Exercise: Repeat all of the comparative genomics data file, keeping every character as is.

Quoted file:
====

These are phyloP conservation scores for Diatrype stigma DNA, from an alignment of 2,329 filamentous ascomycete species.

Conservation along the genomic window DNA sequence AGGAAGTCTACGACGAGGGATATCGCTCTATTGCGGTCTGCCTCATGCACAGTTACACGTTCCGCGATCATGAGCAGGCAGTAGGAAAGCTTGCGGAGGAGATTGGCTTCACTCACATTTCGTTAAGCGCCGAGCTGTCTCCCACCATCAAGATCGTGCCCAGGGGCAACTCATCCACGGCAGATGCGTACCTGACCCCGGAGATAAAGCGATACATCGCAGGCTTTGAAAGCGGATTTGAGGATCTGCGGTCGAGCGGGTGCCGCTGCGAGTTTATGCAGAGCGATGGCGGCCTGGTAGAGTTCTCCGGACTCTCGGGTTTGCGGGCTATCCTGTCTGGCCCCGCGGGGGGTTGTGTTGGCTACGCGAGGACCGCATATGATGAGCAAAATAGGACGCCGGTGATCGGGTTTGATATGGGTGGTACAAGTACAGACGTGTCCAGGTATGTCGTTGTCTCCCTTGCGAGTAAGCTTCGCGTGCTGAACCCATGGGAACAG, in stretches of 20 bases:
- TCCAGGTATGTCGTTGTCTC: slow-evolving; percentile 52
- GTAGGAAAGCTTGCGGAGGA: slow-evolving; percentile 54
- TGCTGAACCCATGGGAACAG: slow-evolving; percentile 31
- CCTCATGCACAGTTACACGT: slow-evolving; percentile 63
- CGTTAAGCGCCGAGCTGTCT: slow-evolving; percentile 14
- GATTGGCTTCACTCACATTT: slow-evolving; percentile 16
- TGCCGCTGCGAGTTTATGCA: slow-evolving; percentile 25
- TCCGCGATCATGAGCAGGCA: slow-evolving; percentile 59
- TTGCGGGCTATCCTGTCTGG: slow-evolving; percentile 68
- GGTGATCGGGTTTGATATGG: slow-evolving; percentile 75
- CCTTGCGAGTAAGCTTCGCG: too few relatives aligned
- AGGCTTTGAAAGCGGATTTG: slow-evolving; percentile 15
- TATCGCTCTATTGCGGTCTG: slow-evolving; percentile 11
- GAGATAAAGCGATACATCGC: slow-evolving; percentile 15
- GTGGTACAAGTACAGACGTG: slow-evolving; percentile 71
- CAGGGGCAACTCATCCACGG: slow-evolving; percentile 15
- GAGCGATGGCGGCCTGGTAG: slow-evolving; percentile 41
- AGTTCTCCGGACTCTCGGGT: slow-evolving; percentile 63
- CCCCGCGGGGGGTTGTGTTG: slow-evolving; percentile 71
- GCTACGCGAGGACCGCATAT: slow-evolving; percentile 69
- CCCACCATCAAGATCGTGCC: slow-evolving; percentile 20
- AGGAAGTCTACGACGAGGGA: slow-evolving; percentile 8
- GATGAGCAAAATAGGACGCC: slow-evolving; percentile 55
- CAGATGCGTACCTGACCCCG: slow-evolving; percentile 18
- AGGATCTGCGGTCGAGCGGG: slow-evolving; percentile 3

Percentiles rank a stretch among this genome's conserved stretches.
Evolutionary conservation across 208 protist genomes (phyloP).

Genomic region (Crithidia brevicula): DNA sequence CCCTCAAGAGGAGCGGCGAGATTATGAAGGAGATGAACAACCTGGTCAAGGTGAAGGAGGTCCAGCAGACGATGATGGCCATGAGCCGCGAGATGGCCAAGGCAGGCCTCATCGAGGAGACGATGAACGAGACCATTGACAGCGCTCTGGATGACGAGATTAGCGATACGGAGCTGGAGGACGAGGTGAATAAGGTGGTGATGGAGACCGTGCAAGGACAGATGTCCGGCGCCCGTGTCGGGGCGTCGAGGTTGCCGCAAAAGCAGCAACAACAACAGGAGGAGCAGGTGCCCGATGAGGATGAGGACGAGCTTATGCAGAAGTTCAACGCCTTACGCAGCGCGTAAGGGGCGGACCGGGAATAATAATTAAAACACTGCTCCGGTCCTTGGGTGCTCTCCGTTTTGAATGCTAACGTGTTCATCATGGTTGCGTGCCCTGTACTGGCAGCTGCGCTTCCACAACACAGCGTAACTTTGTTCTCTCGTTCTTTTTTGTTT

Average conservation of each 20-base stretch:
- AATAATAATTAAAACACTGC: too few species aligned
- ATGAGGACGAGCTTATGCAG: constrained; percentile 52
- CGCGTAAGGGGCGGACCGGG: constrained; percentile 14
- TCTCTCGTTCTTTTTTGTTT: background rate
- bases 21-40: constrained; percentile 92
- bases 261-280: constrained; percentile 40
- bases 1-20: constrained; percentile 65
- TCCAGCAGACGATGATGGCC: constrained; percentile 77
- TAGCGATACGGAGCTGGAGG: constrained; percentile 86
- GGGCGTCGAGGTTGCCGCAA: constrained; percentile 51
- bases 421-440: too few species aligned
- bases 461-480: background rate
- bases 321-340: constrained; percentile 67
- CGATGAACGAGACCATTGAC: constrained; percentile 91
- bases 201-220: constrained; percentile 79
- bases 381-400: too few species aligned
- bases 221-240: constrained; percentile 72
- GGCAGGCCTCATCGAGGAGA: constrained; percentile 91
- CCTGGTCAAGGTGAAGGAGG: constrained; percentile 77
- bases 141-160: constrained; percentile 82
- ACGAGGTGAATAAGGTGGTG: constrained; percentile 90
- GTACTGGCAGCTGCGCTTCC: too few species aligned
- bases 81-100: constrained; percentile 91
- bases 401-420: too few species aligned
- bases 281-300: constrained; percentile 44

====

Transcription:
These are phyloP conservation scores for Diatrype stigma DNA, from an alignment of 2,329 filamentous ascomycete species.

Conservation along the genomic window DNA sequence AGGAAGTCTACGACGAGGGATATCGCTCTATTGCGGTCTGCCTCATGCACAGTTACACGTTCCGCGATCATGAGCAGGCAGTAGGAAAGCTTGCGGAGGAGATTGGCTTCACTCACATTTCGTTAAGCGCCGAGCTGTCTCCCACCATCAAGATCGTGCCCAGGGGCAACTCATCCACGGCAGATGCGTACCTGACCCCGGAGATAAAGCGATACATCGCAGGCTTTGAAAGCGGATTTGAGGATCTGCGGTCGAGCGGGTGCCGCTGCGAGTTTATGCAGAGCGATGGCGGCCTGGTAGAGTTCTCCGGACTCTCGGGTTTGCGGGCTATCCTGTCTGGCCCCGCGGGGGGTTGTGTTGGCTACGCGAGGACCGCATATGATGAGCAAAATAGGACGCCGGTGATCGGGTTTGATATGGGTGGTACAAGTACAGACGTGTCCAGGTATGTCGTTGTCTCCCTTGCGAGTAAGCTTCGCGTGCTGAACCCATGGGAACAG, in stretches of 20 bases:
- TCCAGGTATGTCGTTGTCTC: slow-evolving; percentile 52
- GTAGGAAAGCTTGCGGAGGA: slow-evolving; percentile 54
- TGCTGAACCCATGGGAACAG: slow-evolving; percentile 31
- CCTCATGCACAGTTACACGT: slow-evolving; percentile 63
- CGTTAAGCGCCGAGCTGTCT: slow-evolving; percentile 14
- GATTGGCTTCACTCACATTT: slow-evolving; percentile 16
- TGCCGCTGCGAGTTTATGCA: slow-evolving; percentile 25
- TCCGCGATCATGAGCAGGCA: slow-evolving; percentile 59
- TTGCGGGCTATCCTGTCTGG: slow-evolving; percentile 68
- GGTGATCGGGTTTGATATGG: slow-evolving; percentile 75
- CCTTGCGAGTAAGCTTCGCG: too few relatives aligned
- AGGCTTTGAAAGCGGATTTG: slow-evolving; percentile 15
- TATCGCTCTATTGCGGTCTG: slow-evolving; percentile 11
- GAGATAAAGCGATACATCGC: slow-evolving; percentile 15
- GTGGTACAAGTACAGACGTG: slow-evolving; percentile 71
- CAGGGGCAACTCATCCACGG: slow-evolving; percentile 15
- GAGCGATGGCGGCCTGGTAG: slow-evolving; percentile 41
- AGTTCTCCGGACTCTCGGGT: slow-evolving; percentile 63
- CCCCGCGGGGGGTTGTGTTG: slow-evolving; percentile 71
- GCTACGCGAGGACCGCATAT: slow-evolving; percentile 69
- CCCACCATCAAGATCGTGCC: slow-evolving; percentile 20
- AGGAAGTCTACGACGAGGGA: slow-evolving; percentile 8
- GATGAGCAAAATAGGACGCC: slow-evolving; percentile 55
- CAGATGCGTACCTGACCCCG: slow-evolving; percentile 18
- AGGATCTGCGGTCGAGCGGG: slow-evolving; percentile 3

Percentiles rank a stretch among this genome's conserved stretches.
Evolutionary conservation across 208 protist genomes (phyloP).

Genomic region (Crithidia brevicula): DNA sequence CCCTCAAGAGGAGCGGCGAGATTATGAAGGAGATGAACAACCTGGTCAAGGTGAAGGAGGTCCAGCAGACGATGATGGCCATGAGCCGCGAGATGGCCAAGGCAGGCCTCATCGAGGAGACGATGAACGAGACCATTGACAGCGCTCTGGATGACGAGATTAGCGATACGGAGCTGGAGGACGAGGTGAATAAGGTGGTGATGGAGACCGTGCAAGGACAGATGTCCGGCGCCCGTGTCGGGGCGTCGAGGTTGCCGCAAAAGCAGCAACAACAACAGGAGGAGCAGGTGCCCGATGAGGATGAGGACGAGCTTATGCAGAAGTTCAACGCCTTACGCAGCGCGTAAGGGGCGGACCGGGAATAATAATTAAAACACTGCTCCGGTCCTTGGGTGCTCTCCGTTTTGAATGCTAACGTGTTCATCATGGTTGCGTGCCCTGTACTGGCAGCTGCGCTTCCACAACACAGCGTAACTTTGTTCTCTCGTTCTTTTTTGTTT

Average conservation of each 20-base stretch:
- AATAATAATTAAAACACTGC: too few species aligned
- ATGAGGACGAGCTTATGCAG: constrained; percentile 52
- CGCGTAAGGGGCGGACCGGG: constrained; percentile 14
- TCTCTCGTTCTTTTTTGTTT: background rate
- bases 21-40: constrained; percentile 92
- bases 261-280: constrained; percentile 40
- bases 1-20: constrained; percentile 65
- TCCAGCAGACGATGATGGCC: constrained; percentile 77
- TAGCGATACGGAGCTGGAGG: constrained; percentile 86
- GGGCGTCGAGGTTGCCGCAA: constrained; percentile 51
- bases 421-440: too few species aligned
- bases 461-480: background rate
- bases 321-340: constrained; percentile 67
- CGATGAACGAGACCATTGAC: constrained; percentile 91
- bases 201-220: constrained; percentile 79
- bases 381-400: too few species aligned
- bases 221-240: constrained; percentile 72
- GGCAGGCCTCATCGAGGAGA: constrained; percentile 91
- CCTGGTCAAGGTGAAGGAGG: constrained; percentile 77
- bases 141-160: constrained; percentile 82
- ACGAGGTGAATAAGGTGGTG: constrained; percentile 90
- GTACTGGCAGCTGCGCTTCC: too few species aligned
- bases 81-100: constrained; percentile 91
- bases 401-420: too few species aligned
- bases 281-300: constrained; percentile 44